Many people use dietary supplements to help them get and stay healthy. One type of dietary supplement is herbal medicines or botanicals, also known as “natural products.” Dietary supplements are widely available in pills, powders, or liquids. While there is plenty of evidence that dietary supplements can help prevent and treat nutrient deficiency, there is much less evidence that they can help prevent or treat other diseases. As a result, there is a lot we do not know.
Here are seven things to consider if you are considering or using a dietary supplement.
Take control of your health by becoming a well-informed consumer.
The standards for marketing supplements differ greatly from those for drugs. For example, supplement marketers are not required to demonstrate to the Food and Drug Administration that their product is safe or effective before it is placed on grocery store shelves. Learn what the scientific evidence says about the safety and efficacy of a dietary supplement. The resources listed below can assist you.
Natural does not always imply safe.
The herbs comfrey and kava can cause severe liver damage. Furthermore, the term “standardized” (or “verified” or “certified”) on a bottle does not guarantee product quality or consistency.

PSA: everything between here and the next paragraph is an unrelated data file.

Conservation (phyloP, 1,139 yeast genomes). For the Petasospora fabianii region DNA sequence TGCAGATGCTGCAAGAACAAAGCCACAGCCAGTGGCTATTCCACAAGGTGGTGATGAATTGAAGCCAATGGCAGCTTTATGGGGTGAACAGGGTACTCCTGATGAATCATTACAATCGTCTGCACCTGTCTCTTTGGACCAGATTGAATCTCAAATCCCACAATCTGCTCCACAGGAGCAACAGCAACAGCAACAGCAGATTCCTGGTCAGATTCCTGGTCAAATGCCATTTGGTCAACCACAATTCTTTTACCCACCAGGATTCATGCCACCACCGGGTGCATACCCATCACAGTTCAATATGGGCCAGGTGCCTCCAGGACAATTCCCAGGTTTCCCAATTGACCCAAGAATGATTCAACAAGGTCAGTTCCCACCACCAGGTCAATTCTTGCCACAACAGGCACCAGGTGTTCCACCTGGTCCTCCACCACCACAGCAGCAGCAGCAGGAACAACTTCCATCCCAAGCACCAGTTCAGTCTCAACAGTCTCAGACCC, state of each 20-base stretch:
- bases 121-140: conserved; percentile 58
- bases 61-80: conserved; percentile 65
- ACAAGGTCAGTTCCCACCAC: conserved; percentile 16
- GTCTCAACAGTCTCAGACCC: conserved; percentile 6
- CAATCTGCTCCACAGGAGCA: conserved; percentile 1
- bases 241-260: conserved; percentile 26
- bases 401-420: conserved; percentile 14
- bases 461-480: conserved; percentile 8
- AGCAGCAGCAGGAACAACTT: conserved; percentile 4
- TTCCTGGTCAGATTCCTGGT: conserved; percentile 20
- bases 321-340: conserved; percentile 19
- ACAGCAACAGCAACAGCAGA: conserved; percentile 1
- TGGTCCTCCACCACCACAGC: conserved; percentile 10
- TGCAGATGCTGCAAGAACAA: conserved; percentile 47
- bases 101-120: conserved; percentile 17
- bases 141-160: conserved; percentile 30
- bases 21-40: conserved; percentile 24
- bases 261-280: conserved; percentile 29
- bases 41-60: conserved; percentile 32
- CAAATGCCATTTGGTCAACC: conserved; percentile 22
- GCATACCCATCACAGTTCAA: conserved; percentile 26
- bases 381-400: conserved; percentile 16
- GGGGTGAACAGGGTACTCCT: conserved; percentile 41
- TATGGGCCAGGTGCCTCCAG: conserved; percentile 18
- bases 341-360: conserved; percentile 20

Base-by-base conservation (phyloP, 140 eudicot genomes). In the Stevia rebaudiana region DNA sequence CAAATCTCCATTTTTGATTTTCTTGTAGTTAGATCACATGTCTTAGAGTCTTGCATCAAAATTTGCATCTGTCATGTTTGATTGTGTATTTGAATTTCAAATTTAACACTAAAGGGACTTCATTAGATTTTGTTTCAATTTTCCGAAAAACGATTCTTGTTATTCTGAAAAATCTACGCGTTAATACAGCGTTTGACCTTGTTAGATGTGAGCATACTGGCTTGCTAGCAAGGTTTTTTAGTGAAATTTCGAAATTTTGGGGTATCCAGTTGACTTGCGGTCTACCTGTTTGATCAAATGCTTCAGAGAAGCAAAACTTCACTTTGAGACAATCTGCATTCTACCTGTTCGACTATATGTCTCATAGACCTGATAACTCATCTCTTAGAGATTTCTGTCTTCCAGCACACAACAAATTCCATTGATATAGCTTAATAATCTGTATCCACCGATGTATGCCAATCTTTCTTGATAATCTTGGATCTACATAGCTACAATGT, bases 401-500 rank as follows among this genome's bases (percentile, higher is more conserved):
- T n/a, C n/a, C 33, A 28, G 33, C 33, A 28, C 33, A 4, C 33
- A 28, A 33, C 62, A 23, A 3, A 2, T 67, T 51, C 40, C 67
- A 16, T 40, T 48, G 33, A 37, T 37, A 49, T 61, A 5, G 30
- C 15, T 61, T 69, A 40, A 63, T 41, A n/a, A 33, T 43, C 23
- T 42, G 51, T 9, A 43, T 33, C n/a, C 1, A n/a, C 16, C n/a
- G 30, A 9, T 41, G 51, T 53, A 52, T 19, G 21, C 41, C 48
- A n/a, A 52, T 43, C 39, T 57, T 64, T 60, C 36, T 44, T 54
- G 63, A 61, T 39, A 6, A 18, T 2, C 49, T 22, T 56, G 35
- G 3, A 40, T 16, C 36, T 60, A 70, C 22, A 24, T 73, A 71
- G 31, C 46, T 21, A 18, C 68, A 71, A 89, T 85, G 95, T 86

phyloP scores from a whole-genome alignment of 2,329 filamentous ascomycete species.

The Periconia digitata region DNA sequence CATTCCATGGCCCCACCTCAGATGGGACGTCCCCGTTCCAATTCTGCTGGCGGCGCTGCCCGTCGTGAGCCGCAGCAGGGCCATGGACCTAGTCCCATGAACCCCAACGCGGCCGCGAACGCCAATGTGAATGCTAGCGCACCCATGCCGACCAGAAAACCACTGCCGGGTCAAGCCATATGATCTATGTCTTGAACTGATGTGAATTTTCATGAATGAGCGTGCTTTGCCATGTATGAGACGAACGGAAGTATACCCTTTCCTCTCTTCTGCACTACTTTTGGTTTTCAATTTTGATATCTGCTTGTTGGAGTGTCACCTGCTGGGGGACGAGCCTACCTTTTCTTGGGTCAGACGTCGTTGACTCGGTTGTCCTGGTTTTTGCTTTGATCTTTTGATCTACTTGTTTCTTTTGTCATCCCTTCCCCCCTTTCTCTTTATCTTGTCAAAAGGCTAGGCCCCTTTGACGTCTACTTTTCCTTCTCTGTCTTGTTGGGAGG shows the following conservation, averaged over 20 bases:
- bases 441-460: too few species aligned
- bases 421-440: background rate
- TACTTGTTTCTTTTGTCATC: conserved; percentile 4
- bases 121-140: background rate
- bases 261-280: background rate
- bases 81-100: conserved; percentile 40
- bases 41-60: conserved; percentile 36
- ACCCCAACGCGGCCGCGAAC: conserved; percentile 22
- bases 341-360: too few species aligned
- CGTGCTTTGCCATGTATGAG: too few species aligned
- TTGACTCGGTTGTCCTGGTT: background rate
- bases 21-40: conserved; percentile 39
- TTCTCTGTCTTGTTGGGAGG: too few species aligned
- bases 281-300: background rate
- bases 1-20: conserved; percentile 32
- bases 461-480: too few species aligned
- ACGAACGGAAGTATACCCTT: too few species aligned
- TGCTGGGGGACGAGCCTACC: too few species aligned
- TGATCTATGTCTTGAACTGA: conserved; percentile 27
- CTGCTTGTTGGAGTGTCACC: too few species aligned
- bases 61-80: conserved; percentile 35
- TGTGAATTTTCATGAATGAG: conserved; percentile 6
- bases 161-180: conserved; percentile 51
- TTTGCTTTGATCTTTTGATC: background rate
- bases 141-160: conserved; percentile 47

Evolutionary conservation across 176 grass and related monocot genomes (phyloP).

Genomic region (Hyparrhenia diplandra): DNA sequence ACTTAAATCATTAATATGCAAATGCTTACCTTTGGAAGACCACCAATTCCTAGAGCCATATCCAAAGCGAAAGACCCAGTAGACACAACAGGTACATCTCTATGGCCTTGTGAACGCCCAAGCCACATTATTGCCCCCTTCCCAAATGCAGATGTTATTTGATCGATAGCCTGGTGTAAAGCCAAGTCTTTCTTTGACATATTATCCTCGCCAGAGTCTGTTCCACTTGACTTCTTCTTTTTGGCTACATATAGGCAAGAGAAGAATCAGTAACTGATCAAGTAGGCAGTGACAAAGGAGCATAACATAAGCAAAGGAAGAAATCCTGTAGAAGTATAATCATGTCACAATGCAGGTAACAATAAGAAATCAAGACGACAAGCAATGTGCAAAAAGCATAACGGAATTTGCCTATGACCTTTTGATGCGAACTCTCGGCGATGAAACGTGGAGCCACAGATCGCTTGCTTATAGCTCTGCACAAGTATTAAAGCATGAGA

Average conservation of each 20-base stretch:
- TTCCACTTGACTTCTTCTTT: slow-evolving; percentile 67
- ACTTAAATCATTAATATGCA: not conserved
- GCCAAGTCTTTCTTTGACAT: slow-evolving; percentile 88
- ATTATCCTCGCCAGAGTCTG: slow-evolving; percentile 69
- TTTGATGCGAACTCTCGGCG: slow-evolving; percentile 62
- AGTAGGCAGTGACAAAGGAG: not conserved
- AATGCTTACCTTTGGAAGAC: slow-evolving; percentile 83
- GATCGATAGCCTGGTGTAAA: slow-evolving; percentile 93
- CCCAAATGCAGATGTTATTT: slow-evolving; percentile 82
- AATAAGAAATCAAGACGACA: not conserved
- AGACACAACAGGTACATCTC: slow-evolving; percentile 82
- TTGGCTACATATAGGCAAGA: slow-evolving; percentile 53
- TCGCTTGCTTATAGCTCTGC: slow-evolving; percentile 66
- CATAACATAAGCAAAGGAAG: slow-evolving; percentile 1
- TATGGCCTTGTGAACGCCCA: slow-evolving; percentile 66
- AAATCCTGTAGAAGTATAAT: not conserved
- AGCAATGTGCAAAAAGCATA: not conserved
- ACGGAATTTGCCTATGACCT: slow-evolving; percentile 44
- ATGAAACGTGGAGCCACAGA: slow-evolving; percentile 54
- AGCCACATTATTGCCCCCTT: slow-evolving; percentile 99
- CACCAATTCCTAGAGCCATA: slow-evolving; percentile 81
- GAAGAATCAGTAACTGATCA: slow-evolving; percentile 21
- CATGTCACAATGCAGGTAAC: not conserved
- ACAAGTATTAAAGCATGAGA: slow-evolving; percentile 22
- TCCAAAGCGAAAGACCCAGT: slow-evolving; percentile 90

Interactions may occur.
Some dietary supplements may interact with medications (prescription or OTC) or other dietary supplements, and others may have side effects on their own. St. John’s wort interacts with many medications in ways that can interfere with their intended effects, including antidepressants, birth control pills, antiretrovirals used to treat HIV infection, and others, according to research.
Be aware of the possibility of contamination.
Some supplements have been discovered to contain hidden prescription drugs or other compounds, particularly those marketed for weight loss, sexual health (including erectile dysfunction), athletic performance, or body-building.
Consult your healthcare providers.
Inform your doctors about any complementary health products or practices you use, such as dietary supplements. This gives them a complete picture of what you are doing to manage your health and ensures coordinated and safe care.
You do not urinate supplements, believe it or not.
One of the most common complaints Firisin receives is about “peeing out vitamins.” While certain supplements can cause your urine to turn yellow and even smell unpleasant, this does not mean you are releasing the excess instead; each nutrient has a specific dosing regimen that is either a basic level for optimal health or a therapeutic level that may be required to achieve a specific goal.
Get specific instead of taking a multivitamin.
We are sorry to break it to you, but if you are still taking it. You need to upgrade if you have gummy daily vitamins from when you were a kid. According to nutritionist Jonny Bowden, Ph.D., CNS, a multivitamin is insufficient for most adults to reap the benefits of supplement use.
Before taking diet supplements, make sure you go through this article so it can help you be on the right track in your new journey. With this information, you can get the most effective diet supplement.